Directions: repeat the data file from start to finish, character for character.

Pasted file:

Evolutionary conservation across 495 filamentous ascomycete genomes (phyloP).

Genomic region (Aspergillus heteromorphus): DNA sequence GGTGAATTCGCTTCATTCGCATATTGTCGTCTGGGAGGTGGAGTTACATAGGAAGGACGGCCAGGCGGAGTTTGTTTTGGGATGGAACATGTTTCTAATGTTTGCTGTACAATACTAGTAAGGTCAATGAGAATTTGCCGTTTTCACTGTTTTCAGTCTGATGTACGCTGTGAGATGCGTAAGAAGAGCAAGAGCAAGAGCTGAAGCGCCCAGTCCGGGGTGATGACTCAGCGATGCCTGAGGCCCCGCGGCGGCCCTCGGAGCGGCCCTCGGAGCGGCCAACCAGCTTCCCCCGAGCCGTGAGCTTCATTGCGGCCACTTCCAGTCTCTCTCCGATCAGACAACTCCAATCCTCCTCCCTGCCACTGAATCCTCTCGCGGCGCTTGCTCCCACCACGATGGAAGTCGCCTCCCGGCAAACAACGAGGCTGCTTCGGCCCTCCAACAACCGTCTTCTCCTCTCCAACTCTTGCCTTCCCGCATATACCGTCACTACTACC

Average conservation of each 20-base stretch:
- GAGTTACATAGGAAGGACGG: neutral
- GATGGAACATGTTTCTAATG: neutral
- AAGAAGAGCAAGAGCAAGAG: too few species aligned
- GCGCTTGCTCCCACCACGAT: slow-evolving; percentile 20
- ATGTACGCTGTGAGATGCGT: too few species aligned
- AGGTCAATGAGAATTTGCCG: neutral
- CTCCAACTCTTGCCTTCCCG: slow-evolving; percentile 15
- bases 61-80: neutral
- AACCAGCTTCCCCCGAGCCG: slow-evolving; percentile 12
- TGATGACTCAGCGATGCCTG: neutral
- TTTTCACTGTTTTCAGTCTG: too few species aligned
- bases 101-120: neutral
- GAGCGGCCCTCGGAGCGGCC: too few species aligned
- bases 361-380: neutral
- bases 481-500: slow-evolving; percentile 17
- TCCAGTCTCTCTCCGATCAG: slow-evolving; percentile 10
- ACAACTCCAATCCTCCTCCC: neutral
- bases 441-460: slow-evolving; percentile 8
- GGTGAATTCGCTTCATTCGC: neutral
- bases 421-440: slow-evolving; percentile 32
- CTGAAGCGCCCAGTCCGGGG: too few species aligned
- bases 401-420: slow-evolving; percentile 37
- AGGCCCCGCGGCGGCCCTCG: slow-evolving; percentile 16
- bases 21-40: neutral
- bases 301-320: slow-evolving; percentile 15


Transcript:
Evolutionary conservation across 495 filamentous ascomycete genomes (phyloP).

Genomic region (Aspergillus heteromorphus): DNA sequence GGTGAATTCGCTTCATTCGCATATTGTCGTCTGGGAGGTGGAGTTACATAGGAAGGACGGCCAGGCGGAGTTTGTTTTGGGATGGAACATGTTTCTAATGTTTGCTGTACAATACTAGTAAGGTCAATGAGAATTTGCCGTTTTCACTGTTTTCAGTCTGATGTACGCTGTGAGATGCGTAAGAAGAGCAAGAGCAAGAGCTGAAGCGCCCAGTCCGGGGTGATGACTCAGCGATGCCTGAGGCCCCGCGGCGGCCCTCGGAGCGGCCCTCGGAGCGGCCAACCAGCTTCCCCCGAGCCGTGAGCTTCATTGCGGCCACTTCCAGTCTCTCTCCGATCAGACAACTCCAATCCTCCTCCCTGCCACTGAATCCTCTCGCGGCGCTTGCTCCCACCACGATGGAAGTCGCCTCCCGGCAAACAACGAGGCTGCTTCGGCCCTCCAACAACCGTCTTCTCCTCTCCAACTCTTGCCTTCCCGCATATACCGTCACTACTACC

Average conservation of each 20-base stretch:
- GAGTTACATAGGAAGGACGG: neutral
- GATGGAACATGTTTCTAATG: neutral
- AAGAAGAGCAAGAGCAAGAG: too few species aligned
- GCGCTTGCTCCCACCACGAT: slow-evolving; percentile 20
- ATGTACGCTGTGAGATGCGT: too few species aligned
- AGGTCAATGAGAATTTGCCG: neutral
- CTCCAACTCTTGCCTTCCCG: slow-evolving; percentile 15
- bases 61-80: neutral
- AACCAGCTTCCCCCGAGCCG: slow-evolving; percentile 12
- TGATGACTCAGCGATGCCTG: neutral
- TTTTCACTGTTTTCAGTCTG: too few species aligned
- bases 101-120: neutral
- GAGCGGCCCTCGGAGCGGCC: too few species aligned
- bases 361-380: neutral
- bases 481-500: slow-evolving; percentile 17
- TCCAGTCTCTCTCCGATCAG: slow-evolving; percentile 10
- ACAACTCCAATCCTCCTCCC: neutral
- bases 441-460: slow-evolving; percentile 8
- GGTGAATTCGCTTCATTCGC: neutral
- bases 421-440: slow-evolving; percentile 32
- CTGAAGCGCCCAGTCCGGGG: too few species aligned
- bases 401-420: slow-evolving; percentile 37
- AGGCCCCGCGGCGGCCCTCG: slow-evolving; percentile 16
- bases 21-40: neutral
- bases 301-320: slow-evolving; percentile 15